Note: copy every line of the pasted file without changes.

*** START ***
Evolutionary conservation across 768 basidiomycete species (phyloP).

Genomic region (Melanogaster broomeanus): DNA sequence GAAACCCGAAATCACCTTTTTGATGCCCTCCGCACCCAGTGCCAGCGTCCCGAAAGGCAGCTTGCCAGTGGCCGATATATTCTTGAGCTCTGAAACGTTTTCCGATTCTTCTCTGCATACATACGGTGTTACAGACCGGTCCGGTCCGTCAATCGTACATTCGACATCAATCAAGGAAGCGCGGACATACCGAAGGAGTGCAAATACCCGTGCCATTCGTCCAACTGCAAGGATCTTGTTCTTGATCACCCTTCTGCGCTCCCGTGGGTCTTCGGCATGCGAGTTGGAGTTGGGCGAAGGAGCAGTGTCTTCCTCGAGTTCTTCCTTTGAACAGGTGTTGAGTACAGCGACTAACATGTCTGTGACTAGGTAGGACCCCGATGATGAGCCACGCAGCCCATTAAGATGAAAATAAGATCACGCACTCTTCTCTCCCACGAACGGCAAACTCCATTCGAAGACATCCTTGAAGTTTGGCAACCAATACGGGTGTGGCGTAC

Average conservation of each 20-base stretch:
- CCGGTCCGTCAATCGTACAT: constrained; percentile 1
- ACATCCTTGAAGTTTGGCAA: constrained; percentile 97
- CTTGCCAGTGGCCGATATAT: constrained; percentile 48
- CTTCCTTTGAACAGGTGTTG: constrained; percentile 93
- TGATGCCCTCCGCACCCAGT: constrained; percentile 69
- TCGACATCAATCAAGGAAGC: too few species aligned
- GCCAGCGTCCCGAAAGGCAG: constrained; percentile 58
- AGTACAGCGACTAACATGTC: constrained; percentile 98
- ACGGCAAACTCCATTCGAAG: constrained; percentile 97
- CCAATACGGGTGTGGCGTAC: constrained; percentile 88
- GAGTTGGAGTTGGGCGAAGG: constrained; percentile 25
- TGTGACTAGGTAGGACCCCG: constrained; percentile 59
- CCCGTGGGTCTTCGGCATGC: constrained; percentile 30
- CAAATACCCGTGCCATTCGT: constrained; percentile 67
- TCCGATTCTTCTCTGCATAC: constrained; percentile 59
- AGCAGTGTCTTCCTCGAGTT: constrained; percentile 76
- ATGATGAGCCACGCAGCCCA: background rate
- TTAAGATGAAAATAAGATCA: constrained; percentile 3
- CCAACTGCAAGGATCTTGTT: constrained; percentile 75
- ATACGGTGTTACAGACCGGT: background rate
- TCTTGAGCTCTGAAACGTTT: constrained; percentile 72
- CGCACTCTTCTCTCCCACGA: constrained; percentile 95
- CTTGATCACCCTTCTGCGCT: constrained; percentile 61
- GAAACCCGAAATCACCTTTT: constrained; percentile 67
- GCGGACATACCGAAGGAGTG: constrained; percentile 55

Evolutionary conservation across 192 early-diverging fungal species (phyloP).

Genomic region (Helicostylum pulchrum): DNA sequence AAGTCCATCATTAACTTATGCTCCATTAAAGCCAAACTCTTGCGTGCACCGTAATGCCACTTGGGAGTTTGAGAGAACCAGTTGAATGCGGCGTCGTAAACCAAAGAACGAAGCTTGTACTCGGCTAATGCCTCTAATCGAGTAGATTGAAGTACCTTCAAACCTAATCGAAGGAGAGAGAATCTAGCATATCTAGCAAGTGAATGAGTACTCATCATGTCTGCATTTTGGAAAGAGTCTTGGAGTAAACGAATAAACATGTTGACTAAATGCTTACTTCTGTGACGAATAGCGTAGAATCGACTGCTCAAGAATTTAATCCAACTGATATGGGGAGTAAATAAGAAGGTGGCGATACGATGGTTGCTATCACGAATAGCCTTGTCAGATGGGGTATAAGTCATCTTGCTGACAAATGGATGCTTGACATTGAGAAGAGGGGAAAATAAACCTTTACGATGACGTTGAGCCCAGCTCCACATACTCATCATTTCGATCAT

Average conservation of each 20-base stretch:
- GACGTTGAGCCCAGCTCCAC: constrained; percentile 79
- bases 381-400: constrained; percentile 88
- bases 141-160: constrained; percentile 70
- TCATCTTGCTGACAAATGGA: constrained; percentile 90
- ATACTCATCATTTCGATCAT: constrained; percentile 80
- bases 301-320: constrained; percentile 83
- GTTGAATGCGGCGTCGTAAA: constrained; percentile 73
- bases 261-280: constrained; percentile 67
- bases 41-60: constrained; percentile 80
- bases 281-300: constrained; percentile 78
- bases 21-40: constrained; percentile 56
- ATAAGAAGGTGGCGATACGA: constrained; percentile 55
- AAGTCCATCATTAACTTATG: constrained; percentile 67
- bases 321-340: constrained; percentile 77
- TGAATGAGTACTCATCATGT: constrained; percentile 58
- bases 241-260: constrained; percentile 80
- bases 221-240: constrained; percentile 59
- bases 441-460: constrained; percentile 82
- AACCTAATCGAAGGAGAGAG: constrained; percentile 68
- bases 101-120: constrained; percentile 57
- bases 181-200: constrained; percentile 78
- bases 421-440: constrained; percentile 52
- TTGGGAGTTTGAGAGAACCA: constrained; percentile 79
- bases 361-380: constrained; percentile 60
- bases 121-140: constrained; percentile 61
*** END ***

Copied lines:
Evolutionary conservation across 768 basidiomycete species (phyloP).

Genomic region (Melanogaster broomeanus): DNA sequence GAAACCCGAAATCACCTTTTTGATGCCCTCCGCACCCAGTGCCAGCGTCCCGAAAGGCAGCTTGCCAGTGGCCGATATATTCTTGAGCTCTGAAACGTTTTCCGATTCTTCTCTGCATACATACGGTGTTACAGACCGGTCCGGTCCGTCAATCGTACATTCGACATCAATCAAGGAAGCGCGGACATACCGAAGGAGTGCAAATACCCGTGCCATTCGTCCAACTGCAAGGATCTTGTTCTTGATCACCCTTCTGCGCTCCCGTGGGTCTTCGGCATGCGAGTTGGAGTTGGGCGAAGGAGCAGTGTCTTCCTCGAGTTCTTCCTTTGAACAGGTGTTGAGTACAGCGACTAACATGTCTGTGACTAGGTAGGACCCCGATGATGAGCCACGCAGCCCATTAAGATGAAAATAAGATCACGCACTCTTCTCTCCCACGAACGGCAAACTCCATTCGAAGACATCCTTGAAGTTTGGCAACCAATACGGGTGTGGCGTAC

Average conservation of each 20-base stretch:
- CCGGTCCGTCAATCGTACAT: constrained; percentile 1
- ACATCCTTGAAGTTTGGCAA: constrained; percentile 97
- CTTGCCAGTGGCCGATATAT: constrained; percentile 48
- CTTCCTTTGAACAGGTGTTG: constrained; percentile 93
- TGATGCCCTCCGCACCCAGT: constrained; percentile 69
- TCGACATCAATCAAGGAAGC: too few species aligned
- GCCAGCGTCCCGAAAGGCAG: constrained; percentile 58
- AGTACAGCGACTAACATGTC: constrained; percentile 98
- ACGGCAAACTCCATTCGAAG: constrained; percentile 97
- CCAATACGGGTGTGGCGTAC: constrained; percentile 88
- GAGTTGGAGTTGGGCGAAGG: constrained; percentile 25
- TGTGACTAGGTAGGACCCCG: constrained; percentile 59
- CCCGTGGGTCTTCGGCATGC: constrained; percentile 30
- CAAATACCCGTGCCATTCGT: constrained; percentile 67
- TCCGATTCTTCTCTGCATAC: constrained; percentile 59
- AGCAGTGTCTTCCTCGAGTT: constrained; percentile 76
- ATGATGAGCCACGCAGCCCA: background rate
- TTAAGATGAAAATAAGATCA: constrained; percentile 3
- CCAACTGCAAGGATCTTGTT: constrained; percentile 75
- ATACGGTGTTACAGACCGGT: background rate
- TCTTGAGCTCTGAAACGTTT: constrained; percentile 72
- CGCACTCTTCTCTCCCACGA: constrained; percentile 95
- CTTGATCACCCTTCTGCGCT: constrained; percentile 61
- GAAACCCGAAATCACCTTTT: constrained; percentile 67
- GCGGACATACCGAAGGAGTG: constrained; percentile 55

Evolutionary conservation across 192 early-diverging fungal species (phyloP).

Genomic region (Helicostylum pulchrum): DNA sequence AAGTCCATCATTAACTTATGCTCCATTAAAGCCAAACTCTTGCGTGCACCGTAATGCCACTTGGGAGTTTGAGAGAACCAGTTGAATGCGGCGTCGTAAACCAAAGAACGAAGCTTGTACTCGGCTAATGCCTCTAATCGAGTAGATTGAAGTACCTTCAAACCTAATCGAAGGAGAGAGAATCTAGCATATCTAGCAAGTGAATGAGTACTCATCATGTCTGCATTTTGGAAAGAGTCTTGGAGTAAACGAATAAACATGTTGACTAAATGCTTACTTCTGTGACGAATAGCGTAGAATCGACTGCTCAAGAATTTAATCCAACTGATATGGGGAGTAAATAAGAAGGTGGCGATACGATGGTTGCTATCACGAATAGCCTTGTCAGATGGGGTATAAGTCATCTTGCTGACAAATGGATGCTTGACATTGAGAAGAGGGGAAAATAAACCTTTACGATGACGTTGAGCCCAGCTCCACATACTCATCATTTCGATCAT

Average conservation of each 20-base stretch:
- GACGTTGAGCCCAGCTCCAC: constrained; percentile 79
- bases 381-400: constrained; percentile 88
- bases 141-160: constrained; percentile 70
- TCATCTTGCTGACAAATGGA: constrained; percentile 90
- ATACTCATCATTTCGATCAT: constrained; percentile 80
- bases 301-320: constrained; percentile 83
- GTTGAATGCGGCGTCGTAAA: constrained; percentile 73
- bases 261-280: constrained; percentile 67
- bases 41-60: constrained; percentile 80
- bases 281-300: constrained; percentile 78
- bases 21-40: constrained; percentile 56
- ATAAGAAGGTGGCGATACGA: constrained; percentile 55
- AAGTCCATCATTAACTTATG: constrained; percentile 67
- bases 321-340: constrained; percentile 77
- TGAATGAGTACTCATCATGT: constrained; percentile 58
- bases 241-260: constrained; percentile 80
- bases 221-240: constrained; percentile 59
- bases 441-460: constrained; percentile 82
- AACCTAATCGAAGGAGAGAG: constrained; percentile 68
- bases 101-120: constrained; percentile 57
- bases 181-200: constrained; percentile 78
- bases 421-440: constrained; percentile 52
- TTGGGAGTTTGAGAGAACCA: constrained; percentile 79
- bases 361-380: constrained; percentile 60
- bases 121-140: constrained; percentile 61